Six weeks ago

Six weeks ago, I cared a lot about Tom Brady. And the Olympic marathon trials. And Antonio Brown.

Six weeks ago, there was a half-used container of antibacterial wipes rattling around the back of my car, like so much trash, that I never once thought to appreciate.

Six weeks ago, my mother was not microwaving her mail.

Six weeks ago, I didn’t clap my hands with delight when I came across a nearly empty roll of paper towels under the sink.

Lent was about to begin, and we were looking forward to its discipline. As in the past, we were giving up sugar. And I was looking forward to the little pep talks that our priest had given every Sunday during Lent for the past few years.

“Now, you may have slipped up and had a hamburger or an ice-cream sandwich on Friday,” he said on the first Sunday of Lent, as encouraging as ever. “But it’s not too late. It can still be the best Lent ever.”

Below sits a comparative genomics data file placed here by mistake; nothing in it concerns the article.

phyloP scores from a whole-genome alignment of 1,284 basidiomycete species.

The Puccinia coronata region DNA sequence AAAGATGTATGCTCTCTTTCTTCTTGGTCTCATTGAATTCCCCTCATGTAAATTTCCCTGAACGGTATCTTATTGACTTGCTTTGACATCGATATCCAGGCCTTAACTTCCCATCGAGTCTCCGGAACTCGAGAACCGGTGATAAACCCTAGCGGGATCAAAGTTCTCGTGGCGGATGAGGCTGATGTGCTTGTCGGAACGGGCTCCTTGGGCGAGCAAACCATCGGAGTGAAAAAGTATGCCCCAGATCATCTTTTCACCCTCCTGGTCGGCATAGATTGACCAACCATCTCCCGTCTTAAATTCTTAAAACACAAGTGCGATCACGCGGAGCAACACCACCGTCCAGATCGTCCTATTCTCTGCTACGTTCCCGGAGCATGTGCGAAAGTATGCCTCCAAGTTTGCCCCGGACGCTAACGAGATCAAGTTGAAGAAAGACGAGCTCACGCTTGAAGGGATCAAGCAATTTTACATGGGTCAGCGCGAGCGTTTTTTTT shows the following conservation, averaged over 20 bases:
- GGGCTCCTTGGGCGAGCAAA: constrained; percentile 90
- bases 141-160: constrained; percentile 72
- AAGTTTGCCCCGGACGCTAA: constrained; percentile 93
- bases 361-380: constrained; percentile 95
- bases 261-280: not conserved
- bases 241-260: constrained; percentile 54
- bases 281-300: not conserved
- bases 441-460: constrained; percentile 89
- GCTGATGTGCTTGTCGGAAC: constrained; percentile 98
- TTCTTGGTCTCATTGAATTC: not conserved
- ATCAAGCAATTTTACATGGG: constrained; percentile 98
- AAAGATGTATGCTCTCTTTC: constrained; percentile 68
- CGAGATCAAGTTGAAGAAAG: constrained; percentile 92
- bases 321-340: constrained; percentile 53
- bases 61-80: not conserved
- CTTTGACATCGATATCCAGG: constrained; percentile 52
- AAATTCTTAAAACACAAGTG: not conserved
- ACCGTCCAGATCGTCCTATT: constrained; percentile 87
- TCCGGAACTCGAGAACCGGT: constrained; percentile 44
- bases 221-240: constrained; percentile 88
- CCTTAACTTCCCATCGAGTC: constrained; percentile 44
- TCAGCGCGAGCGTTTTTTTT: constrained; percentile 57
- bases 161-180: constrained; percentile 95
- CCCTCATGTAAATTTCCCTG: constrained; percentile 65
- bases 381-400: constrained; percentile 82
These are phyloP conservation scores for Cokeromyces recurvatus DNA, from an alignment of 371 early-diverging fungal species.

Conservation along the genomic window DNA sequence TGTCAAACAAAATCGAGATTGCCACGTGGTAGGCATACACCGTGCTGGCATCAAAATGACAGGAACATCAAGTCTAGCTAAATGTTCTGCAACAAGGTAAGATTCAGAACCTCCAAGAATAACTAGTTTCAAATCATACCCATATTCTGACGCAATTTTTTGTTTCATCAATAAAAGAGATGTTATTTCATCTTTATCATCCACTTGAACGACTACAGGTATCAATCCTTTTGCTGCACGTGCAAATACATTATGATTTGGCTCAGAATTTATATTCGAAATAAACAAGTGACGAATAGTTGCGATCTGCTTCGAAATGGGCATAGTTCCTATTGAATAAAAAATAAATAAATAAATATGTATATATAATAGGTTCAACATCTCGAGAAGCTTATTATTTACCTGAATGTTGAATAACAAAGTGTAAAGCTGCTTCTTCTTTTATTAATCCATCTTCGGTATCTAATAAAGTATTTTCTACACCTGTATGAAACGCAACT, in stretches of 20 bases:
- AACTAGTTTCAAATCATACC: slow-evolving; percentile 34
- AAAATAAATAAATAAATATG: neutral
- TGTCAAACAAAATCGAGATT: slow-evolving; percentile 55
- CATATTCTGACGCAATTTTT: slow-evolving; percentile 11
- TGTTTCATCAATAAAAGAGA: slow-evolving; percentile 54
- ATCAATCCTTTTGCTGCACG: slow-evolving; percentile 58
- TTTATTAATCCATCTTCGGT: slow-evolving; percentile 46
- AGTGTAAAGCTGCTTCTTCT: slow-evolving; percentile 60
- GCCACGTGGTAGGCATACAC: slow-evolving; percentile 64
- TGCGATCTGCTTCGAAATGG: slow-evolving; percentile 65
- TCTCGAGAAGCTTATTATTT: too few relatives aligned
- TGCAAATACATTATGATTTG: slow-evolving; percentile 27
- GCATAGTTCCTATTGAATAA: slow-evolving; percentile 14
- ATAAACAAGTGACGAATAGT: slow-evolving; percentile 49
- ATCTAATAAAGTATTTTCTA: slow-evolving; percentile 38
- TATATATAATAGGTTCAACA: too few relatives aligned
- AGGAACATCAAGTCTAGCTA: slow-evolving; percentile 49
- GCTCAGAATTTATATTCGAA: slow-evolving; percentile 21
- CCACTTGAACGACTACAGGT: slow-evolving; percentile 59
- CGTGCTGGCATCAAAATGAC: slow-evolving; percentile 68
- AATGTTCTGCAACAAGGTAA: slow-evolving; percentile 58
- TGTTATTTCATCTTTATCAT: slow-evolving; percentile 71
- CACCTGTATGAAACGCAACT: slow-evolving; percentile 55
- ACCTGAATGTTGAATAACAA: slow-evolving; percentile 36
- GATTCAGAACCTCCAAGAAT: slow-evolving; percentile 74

That had become a mantra in our house: The Best Lent Ever!

But then it was replaced by this:

My priest now says Mass in an empty church and posts the video to YouTube. I tuned in on Monday, hoping to get the pep talk I badly needed, but he did not say this could still be the Best Lent Ever, which is the bleakest thing no one said this week.

As a guilty default, I am thinking about trying to make it the Best Holy Week Ever, or to aim even lower, like the Best Maundy Thursday Ever.

Meanwhile, many people have just dispensed with Lent altogether and rewound to Advent, a.k.a, the good old days, back when what Tom Brady and Antonio Brown were doing seemed to matter.

Some people are putting up Christmas lights to inject a little cheer. Radio stations in Denver and Detroit are playing holiday music, but I can’t do that in the company of daffodils.

So I wish you all the Best Holy Week Possible, and we’ll leave it at that.

At first, I was puzzled by the number of flags. More than 9 people in Massachusetts have died of COVID-19.

But then I stepped back.

Grafton, Massachusetts, April 4, 2020.